The Theological Roots of Reform Judaism’s Woes

Opinion

By Dana Evan Kaplan

Published February 16, 2011, issue of February 25, 2011.

For a brief moment, no longer than a decade, we Reform Jews have enjoyed repeating that we had become the largest American Jewish denomination. We reveled in the bad news emerging from the Conservative movement, as the children of many longtime members of Conservative synagogues joined Reform congregations, frequently after intermarrying. But today our triumphalism is gone.

As the Forward reported last week, all of the non-Orthodox movements are in a desperate battle to reorganize to meet the challenges of a harsher environment. A group of prominent Reform rabbis is challenging our movement’s congregational umbrella body, the Union for Reform Judaism. Their move comes against a backdrop of uncertainty over the movement’s future, amid a widespread sense that our own numbers have begun to decline.

The problems facing the non-Orthodox movements, however, go far beyond organizational structure. While the organizational malaise is real and certainly serious, the root of the problem facing liberal Judaism is theological.

The current state of the Reform movement illustrates the problems facing liberal Judaism more broadly. The pluralistic theologies of Reform Judaism make it difficult to reach consensus on what we Reform Jews believe on any given issue. The liberal approach to observance makes it impossible to set and maintain high expectations in terms of communal participation. Without an omnipotent God who can compel believers to practice a prescribed pattern of behavior, religious consumerism becomes the movement’s dominant ethos. As members focus on what they want rather than what they can contribute, it becomes increasingly difficult to build committed religious communities.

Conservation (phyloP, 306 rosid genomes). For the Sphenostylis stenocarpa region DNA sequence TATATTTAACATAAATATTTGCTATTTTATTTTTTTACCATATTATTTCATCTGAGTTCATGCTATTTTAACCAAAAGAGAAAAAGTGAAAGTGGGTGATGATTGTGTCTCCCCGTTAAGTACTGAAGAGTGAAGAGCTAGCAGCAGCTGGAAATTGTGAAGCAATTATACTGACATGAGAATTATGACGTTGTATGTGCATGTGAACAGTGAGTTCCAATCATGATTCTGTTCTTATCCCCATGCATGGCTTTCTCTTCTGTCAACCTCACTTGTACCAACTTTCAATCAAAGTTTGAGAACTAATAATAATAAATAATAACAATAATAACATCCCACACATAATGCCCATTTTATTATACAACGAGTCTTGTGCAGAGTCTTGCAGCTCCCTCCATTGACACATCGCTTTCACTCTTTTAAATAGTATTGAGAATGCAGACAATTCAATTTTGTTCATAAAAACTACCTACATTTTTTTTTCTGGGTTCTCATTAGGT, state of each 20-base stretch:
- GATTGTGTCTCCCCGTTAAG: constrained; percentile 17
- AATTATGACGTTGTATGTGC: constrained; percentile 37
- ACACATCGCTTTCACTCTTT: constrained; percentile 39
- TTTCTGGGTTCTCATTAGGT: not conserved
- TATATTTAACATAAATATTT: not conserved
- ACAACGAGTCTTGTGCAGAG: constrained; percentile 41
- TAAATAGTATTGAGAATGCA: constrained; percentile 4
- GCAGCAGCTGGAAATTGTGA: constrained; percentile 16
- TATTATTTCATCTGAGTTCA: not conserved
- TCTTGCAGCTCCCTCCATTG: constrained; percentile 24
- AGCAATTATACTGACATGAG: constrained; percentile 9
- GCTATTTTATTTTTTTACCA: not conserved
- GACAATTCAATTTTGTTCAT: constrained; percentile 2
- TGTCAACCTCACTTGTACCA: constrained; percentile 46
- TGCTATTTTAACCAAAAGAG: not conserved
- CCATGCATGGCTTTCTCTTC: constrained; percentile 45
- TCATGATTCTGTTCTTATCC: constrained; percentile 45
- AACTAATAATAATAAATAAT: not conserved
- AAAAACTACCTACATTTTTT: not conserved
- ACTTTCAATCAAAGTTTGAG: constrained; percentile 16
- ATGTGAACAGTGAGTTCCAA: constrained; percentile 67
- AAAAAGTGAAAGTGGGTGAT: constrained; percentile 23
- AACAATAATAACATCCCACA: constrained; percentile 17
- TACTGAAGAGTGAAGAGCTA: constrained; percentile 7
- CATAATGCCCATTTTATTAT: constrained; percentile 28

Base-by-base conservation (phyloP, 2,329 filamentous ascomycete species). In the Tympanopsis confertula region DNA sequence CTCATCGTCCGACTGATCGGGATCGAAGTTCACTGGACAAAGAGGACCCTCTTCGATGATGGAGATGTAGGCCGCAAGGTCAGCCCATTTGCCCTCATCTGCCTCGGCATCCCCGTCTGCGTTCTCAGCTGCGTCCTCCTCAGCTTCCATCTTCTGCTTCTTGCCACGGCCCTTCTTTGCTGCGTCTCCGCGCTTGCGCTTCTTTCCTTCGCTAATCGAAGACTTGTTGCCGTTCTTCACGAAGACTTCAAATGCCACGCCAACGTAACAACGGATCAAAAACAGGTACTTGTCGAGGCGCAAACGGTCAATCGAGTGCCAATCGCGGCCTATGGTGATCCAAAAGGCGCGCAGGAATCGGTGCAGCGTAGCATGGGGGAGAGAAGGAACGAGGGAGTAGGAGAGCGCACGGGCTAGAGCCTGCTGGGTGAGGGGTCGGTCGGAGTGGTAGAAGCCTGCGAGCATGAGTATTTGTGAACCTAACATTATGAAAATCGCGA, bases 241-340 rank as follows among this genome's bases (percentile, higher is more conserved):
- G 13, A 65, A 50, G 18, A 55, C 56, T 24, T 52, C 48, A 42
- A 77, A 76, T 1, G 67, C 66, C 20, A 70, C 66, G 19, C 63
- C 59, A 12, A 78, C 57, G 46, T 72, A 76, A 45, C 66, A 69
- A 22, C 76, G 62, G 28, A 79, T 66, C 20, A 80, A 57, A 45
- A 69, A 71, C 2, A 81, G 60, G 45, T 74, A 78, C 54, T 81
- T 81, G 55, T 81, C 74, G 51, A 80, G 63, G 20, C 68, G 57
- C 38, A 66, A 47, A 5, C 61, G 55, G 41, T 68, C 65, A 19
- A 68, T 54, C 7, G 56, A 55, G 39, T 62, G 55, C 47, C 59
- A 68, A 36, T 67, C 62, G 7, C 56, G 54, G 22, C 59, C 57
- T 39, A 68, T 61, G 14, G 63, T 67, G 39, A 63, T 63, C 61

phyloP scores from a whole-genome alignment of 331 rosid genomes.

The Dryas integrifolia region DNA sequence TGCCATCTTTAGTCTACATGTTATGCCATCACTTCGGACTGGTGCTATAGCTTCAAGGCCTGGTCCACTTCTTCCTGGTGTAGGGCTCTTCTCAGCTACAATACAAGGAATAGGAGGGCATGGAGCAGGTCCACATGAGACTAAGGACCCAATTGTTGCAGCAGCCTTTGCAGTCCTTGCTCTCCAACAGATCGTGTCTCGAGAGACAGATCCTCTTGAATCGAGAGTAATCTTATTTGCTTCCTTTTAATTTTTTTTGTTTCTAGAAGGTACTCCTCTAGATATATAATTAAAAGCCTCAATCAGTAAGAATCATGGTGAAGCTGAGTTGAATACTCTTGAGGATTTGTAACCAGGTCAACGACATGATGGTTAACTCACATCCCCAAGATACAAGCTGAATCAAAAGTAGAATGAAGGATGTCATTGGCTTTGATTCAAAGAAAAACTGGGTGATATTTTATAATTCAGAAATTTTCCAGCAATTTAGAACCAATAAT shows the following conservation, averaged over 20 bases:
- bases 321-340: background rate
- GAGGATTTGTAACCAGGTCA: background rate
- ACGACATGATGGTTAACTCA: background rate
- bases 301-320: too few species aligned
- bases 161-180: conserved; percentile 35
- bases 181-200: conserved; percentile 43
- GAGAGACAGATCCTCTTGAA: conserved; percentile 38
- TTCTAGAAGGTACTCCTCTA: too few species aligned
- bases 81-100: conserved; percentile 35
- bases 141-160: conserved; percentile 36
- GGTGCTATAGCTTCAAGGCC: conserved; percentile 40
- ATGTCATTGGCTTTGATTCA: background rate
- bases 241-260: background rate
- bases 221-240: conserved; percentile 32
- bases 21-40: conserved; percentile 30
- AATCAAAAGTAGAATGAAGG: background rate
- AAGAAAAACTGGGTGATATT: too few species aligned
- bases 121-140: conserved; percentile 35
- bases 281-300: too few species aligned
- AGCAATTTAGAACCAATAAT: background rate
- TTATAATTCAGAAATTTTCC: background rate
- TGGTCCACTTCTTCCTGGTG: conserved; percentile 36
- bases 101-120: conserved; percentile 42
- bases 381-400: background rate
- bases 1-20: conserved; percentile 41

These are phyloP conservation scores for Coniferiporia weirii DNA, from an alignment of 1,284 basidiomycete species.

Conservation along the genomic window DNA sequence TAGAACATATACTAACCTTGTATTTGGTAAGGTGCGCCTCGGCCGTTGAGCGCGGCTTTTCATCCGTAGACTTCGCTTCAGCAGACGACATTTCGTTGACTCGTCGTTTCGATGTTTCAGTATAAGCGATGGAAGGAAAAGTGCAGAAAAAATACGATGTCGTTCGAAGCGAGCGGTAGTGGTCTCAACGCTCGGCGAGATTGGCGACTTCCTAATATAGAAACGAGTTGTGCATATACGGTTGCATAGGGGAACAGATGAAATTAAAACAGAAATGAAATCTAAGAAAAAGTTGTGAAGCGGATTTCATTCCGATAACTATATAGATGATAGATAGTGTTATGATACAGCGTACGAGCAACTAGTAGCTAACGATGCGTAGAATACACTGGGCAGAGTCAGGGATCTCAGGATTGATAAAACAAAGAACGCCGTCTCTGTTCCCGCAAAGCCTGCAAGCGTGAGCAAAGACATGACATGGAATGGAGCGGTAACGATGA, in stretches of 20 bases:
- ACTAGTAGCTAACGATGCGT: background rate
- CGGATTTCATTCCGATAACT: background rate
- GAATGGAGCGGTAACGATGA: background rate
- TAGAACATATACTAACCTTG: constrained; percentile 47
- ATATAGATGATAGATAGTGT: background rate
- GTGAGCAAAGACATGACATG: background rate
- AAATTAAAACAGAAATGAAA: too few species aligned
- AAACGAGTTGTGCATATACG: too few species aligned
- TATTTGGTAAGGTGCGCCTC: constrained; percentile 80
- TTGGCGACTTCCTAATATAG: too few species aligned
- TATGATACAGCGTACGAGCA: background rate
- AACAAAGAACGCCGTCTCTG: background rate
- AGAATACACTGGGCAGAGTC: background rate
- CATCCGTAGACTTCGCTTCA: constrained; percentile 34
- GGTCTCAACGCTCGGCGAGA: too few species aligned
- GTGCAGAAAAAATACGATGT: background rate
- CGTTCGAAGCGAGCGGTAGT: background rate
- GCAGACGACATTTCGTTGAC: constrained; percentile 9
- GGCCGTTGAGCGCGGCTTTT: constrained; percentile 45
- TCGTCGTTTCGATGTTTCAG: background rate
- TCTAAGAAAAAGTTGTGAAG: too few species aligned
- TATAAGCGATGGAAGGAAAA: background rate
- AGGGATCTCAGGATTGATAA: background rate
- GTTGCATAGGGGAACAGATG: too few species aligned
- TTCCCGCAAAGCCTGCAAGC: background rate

While Classical Reform Judaism emphasized the clear theological formulations of ethical monotheism and the mission of Israel, the neo-Reform approach, which became dominant beginning with the Columbus Platform of 1937, allowed for a greater degree of religious pluralism. This was a good thing in that it permitted divergent religious subgroups to practice Jewish ceremony in the manner that they found most meaningful. But it also weakened the central theological core that had constituted the essence of Reform Judaism.

By 1975, there was so much theological disagreement that the committee responsible for putting together the movement’s official prayer book, “Gates of Prayer,” had to create 10 different Friday night services, eight of which reflected alternative and sometimes contradictory theological perspectives. For example, while Service 1 spoke of the all-powerful God who reigns in the heavens above, Service 2 described the Divine presence as the still, small voice of conscience within each human being.

What we believe has an impact on how we behave in religious communities. The sociologist Rodney Stark has popularized the thesis that religious groups need a strict theology in order to make serious demands on their adherents and that these demands, in turn, make a religion more compelling.

Since a liberal theology leads to an emphasis on the autonomy of the individual, personal choice is inevitably promoted at the expense of the authority of God. In the absence of a strong theological basis for making religious demands, the members lose interest and wander off. This is what has happened in American Reform Judaism and in other non-Orthodox movements as well.

One might think that most people would prefer a congregation that allows each member to find his or her own comfort level rather than one that requires all sorts of obligations, theological as well as ritualistic. That is not necessarily true.

Yes, many potential members are deterred by high upfront demands. But for those who join, the commitment is much greater. Since most of the members in a demanding congregation are deeply committed and religiously active, the collective religious experience is much more fulfilling.

As the Reform movement has increasingly emphasized religious autonomy and the importance of choosing what each person finds spiritually meaningful, it has become impossible to compel members to come to services regularly, study Torah seriously and contribute to the vibrant well-being of their congregation. Instead, they are allowed to come twice a year and call on the rabbi whenever they need a life cycle ceremony.

There is a devil’s bargain being made between an often self-satisfied leadership and a mostly apathetic laity. Many Reform synagogues have large numbers on the books but few active participants. This unhealthy situation cannot continue indefinitely. We are now seeing the consequences of the benign neglect that has been plaguing Reform Judaism for many years.

Rabbi Dana Evan Kaplan is rabbi of Congregation B’nai Israel in Albany, Ga. He is the author of “Contemporary American Judaism: Transformation and Renewal” (Columbia University Press, 2009).



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